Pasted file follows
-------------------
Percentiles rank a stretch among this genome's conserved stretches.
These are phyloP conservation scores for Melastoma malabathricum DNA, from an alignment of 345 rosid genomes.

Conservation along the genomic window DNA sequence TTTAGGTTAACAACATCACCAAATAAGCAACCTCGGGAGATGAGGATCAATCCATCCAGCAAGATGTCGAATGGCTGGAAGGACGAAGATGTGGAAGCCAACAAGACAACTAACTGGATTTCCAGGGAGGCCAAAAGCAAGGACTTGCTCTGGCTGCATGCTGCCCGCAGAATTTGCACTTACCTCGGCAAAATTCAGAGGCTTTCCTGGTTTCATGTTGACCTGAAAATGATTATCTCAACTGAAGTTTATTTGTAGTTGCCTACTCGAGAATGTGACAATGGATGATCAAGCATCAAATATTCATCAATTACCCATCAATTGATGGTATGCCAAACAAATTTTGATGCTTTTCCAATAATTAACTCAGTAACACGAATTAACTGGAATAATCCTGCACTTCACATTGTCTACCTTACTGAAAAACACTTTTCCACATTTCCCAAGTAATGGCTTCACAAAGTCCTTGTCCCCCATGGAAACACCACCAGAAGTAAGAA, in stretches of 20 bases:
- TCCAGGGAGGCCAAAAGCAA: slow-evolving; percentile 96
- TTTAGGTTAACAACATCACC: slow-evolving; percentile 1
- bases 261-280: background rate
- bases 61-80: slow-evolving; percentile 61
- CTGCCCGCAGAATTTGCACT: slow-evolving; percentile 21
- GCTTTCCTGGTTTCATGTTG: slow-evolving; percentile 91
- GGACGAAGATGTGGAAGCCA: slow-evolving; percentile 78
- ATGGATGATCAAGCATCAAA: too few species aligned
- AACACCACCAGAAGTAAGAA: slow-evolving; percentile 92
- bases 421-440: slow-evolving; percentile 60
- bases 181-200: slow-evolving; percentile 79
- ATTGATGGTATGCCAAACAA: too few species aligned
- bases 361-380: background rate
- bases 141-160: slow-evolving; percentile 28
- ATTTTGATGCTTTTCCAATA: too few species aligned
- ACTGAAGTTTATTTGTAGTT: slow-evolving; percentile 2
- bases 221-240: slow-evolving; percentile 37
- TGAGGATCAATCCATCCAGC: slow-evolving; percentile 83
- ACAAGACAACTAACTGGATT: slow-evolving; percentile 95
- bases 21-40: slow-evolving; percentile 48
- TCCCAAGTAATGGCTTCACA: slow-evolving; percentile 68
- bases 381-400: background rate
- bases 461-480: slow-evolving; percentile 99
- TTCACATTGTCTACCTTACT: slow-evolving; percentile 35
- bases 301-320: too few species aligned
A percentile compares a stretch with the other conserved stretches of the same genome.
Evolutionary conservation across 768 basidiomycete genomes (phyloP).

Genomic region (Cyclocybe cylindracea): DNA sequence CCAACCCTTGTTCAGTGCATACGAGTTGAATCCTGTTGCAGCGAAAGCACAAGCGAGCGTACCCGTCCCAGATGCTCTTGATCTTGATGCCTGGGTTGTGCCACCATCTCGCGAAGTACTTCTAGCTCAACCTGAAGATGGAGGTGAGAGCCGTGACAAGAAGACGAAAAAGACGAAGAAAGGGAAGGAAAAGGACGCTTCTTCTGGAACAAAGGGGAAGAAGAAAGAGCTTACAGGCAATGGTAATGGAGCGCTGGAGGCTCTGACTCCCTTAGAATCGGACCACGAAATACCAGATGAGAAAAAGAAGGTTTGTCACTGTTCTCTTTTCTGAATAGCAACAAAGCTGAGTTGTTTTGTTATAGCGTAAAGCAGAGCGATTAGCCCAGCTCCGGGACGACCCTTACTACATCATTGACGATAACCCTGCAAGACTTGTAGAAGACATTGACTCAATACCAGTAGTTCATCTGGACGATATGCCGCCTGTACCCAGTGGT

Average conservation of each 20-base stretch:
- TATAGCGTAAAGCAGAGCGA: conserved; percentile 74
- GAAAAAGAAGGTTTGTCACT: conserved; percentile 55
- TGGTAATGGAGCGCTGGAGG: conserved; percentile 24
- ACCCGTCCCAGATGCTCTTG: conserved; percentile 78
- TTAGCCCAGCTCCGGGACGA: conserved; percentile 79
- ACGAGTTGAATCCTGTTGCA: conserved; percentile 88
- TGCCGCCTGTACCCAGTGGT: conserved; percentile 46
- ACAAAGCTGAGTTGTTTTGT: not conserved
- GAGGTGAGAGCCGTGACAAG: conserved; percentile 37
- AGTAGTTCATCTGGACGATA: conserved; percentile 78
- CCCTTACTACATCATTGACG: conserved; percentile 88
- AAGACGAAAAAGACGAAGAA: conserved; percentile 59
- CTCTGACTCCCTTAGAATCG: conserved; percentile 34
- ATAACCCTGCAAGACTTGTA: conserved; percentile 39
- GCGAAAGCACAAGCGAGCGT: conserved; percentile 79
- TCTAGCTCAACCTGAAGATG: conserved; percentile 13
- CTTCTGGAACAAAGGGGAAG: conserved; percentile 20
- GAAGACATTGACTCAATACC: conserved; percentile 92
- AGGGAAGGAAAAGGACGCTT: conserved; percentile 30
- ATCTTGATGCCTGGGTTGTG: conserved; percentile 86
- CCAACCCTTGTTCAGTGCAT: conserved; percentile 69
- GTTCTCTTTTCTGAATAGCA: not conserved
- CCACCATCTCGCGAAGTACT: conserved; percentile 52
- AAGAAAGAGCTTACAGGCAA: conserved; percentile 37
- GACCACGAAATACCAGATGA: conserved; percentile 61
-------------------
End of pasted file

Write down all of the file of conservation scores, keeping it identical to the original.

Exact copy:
Percentiles rank a stretch among this genome's conserved stretches.
These are phyloP conservation scores for Melastoma malabathricum DNA, from an alignment of 345 rosid genomes.

Conservation along the genomic window DNA sequence TTTAGGTTAACAACATCACCAAATAAGCAACCTCGGGAGATGAGGATCAATCCATCCAGCAAGATGTCGAATGGCTGGAAGGACGAAGATGTGGAAGCCAACAAGACAACTAACTGGATTTCCAGGGAGGCCAAAAGCAAGGACTTGCTCTGGCTGCATGCTGCCCGCAGAATTTGCACTTACCTCGGCAAAATTCAGAGGCTTTCCTGGTTTCATGTTGACCTGAAAATGATTATCTCAACTGAAGTTTATTTGTAGTTGCCTACTCGAGAATGTGACAATGGATGATCAAGCATCAAATATTCATCAATTACCCATCAATTGATGGTATGCCAAACAAATTTTGATGCTTTTCCAATAATTAACTCAGTAACACGAATTAACTGGAATAATCCTGCACTTCACATTGTCTACCTTACTGAAAAACACTTTTCCACATTTCCCAAGTAATGGCTTCACAAAGTCCTTGTCCCCCATGGAAACACCACCAGAAGTAAGAA, in stretches of 20 bases:
- TCCAGGGAGGCCAAAAGCAA: slow-evolving; percentile 96
- TTTAGGTTAACAACATCACC: slow-evolving; percentile 1
- bases 261-280: background rate
- bases 61-80: slow-evolving; percentile 61
- CTGCCCGCAGAATTTGCACT: slow-evolving; percentile 21
- GCTTTCCTGGTTTCATGTTG: slow-evolving; percentile 91
- GGACGAAGATGTGGAAGCCA: slow-evolving; percentile 78
- ATGGATGATCAAGCATCAAA: too few species aligned
- AACACCACCAGAAGTAAGAA: slow-evolving; percentile 92
- bases 421-440: slow-evolving; percentile 60
- bases 181-200: slow-evolving; percentile 79
- ATTGATGGTATGCCAAACAA: too few species aligned
- bases 361-380: background rate
- bases 141-160: slow-evolving; percentile 28
- ATTTTGATGCTTTTCCAATA: too few species aligned
- ACTGAAGTTTATTTGTAGTT: slow-evolving; percentile 2
- bases 221-240: slow-evolving; percentile 37
- TGAGGATCAATCCATCCAGC: slow-evolving; percentile 83
- ACAAGACAACTAACTGGATT: slow-evolving; percentile 95
- bases 21-40: slow-evolving; percentile 48
- TCCCAAGTAATGGCTTCACA: slow-evolving; percentile 68
- bases 381-400: background rate
- bases 461-480: slow-evolving; percentile 99
- TTCACATTGTCTACCTTACT: slow-evolving; percentile 35
- bases 301-320: too few species aligned
A percentile compares a stretch with the other conserved stretches of the same genome.
Evolutionary conservation across 768 basidiomycete genomes (phyloP).

Genomic region (Cyclocybe cylindracea): DNA sequence CCAACCCTTGTTCAGTGCATACGAGTTGAATCCTGTTGCAGCGAAAGCACAAGCGAGCGTACCCGTCCCAGATGCTCTTGATCTTGATGCCTGGGTTGTGCCACCATCTCGCGAAGTACTTCTAGCTCAACCTGAAGATGGAGGTGAGAGCCGTGACAAGAAGACGAAAAAGACGAAGAAAGGGAAGGAAAAGGACGCTTCTTCTGGAACAAAGGGGAAGAAGAAAGAGCTTACAGGCAATGGTAATGGAGCGCTGGAGGCTCTGACTCCCTTAGAATCGGACCACGAAATACCAGATGAGAAAAAGAAGGTTTGTCACTGTTCTCTTTTCTGAATAGCAACAAAGCTGAGTTGTTTTGTTATAGCGTAAAGCAGAGCGATTAGCCCAGCTCCGGGACGACCCTTACTACATCATTGACGATAACCCTGCAAGACTTGTAGAAGACATTGACTCAATACCAGTAGTTCATCTGGACGATATGCCGCCTGTACCCAGTGGT

Average conservation of each 20-base stretch:
- TATAGCGTAAAGCAGAGCGA: conserved; percentile 74
- GAAAAAGAAGGTTTGTCACT: conserved; percentile 55
- TGGTAATGGAGCGCTGGAGG: conserved; percentile 24
- ACCCGTCCCAGATGCTCTTG: conserved; percentile 78
- TTAGCCCAGCTCCGGGACGA: conserved; percentile 79
- ACGAGTTGAATCCTGTTGCA: conserved; percentile 88
- TGCCGCCTGTACCCAGTGGT: conserved; percentile 46
- ACAAAGCTGAGTTGTTTTGT: not conserved
- GAGGTGAGAGCCGTGACAAG: conserved; percentile 37
- AGTAGTTCATCTGGACGATA: conserved; percentile 78
- CCCTTACTACATCATTGACG: conserved; percentile 88
- AAGACGAAAAAGACGAAGAA: conserved; percentile 59
- CTCTGACTCCCTTAGAATCG: conserved; percentile 34
- ATAACCCTGCAAGACTTGTA: conserved; percentile 39
- GCGAAAGCACAAGCGAGCGT: conserved; percentile 79
- TCTAGCTCAACCTGAAGATG: conserved; percentile 13
- CTTCTGGAACAAAGGGGAAG: conserved; percentile 20
- GAAGACATTGACTCAATACC: conserved; percentile 92
- AGGGAAGGAAAAGGACGCTT: conserved; percentile 30
- ATCTTGATGCCTGGGTTGTG: conserved; percentile 86
- CCAACCCTTGTTCAGTGCAT: conserved; percentile 69
- GTTCTCTTTTCTGAATAGCA: not conserved
- CCACCATCTCGCGAAGTACT: conserved; percentile 52
- AAGAAAGAGCTTACAGGCAA: conserved; percentile 37
- GACCACGAAATACCAGATGA: conserved; percentile 61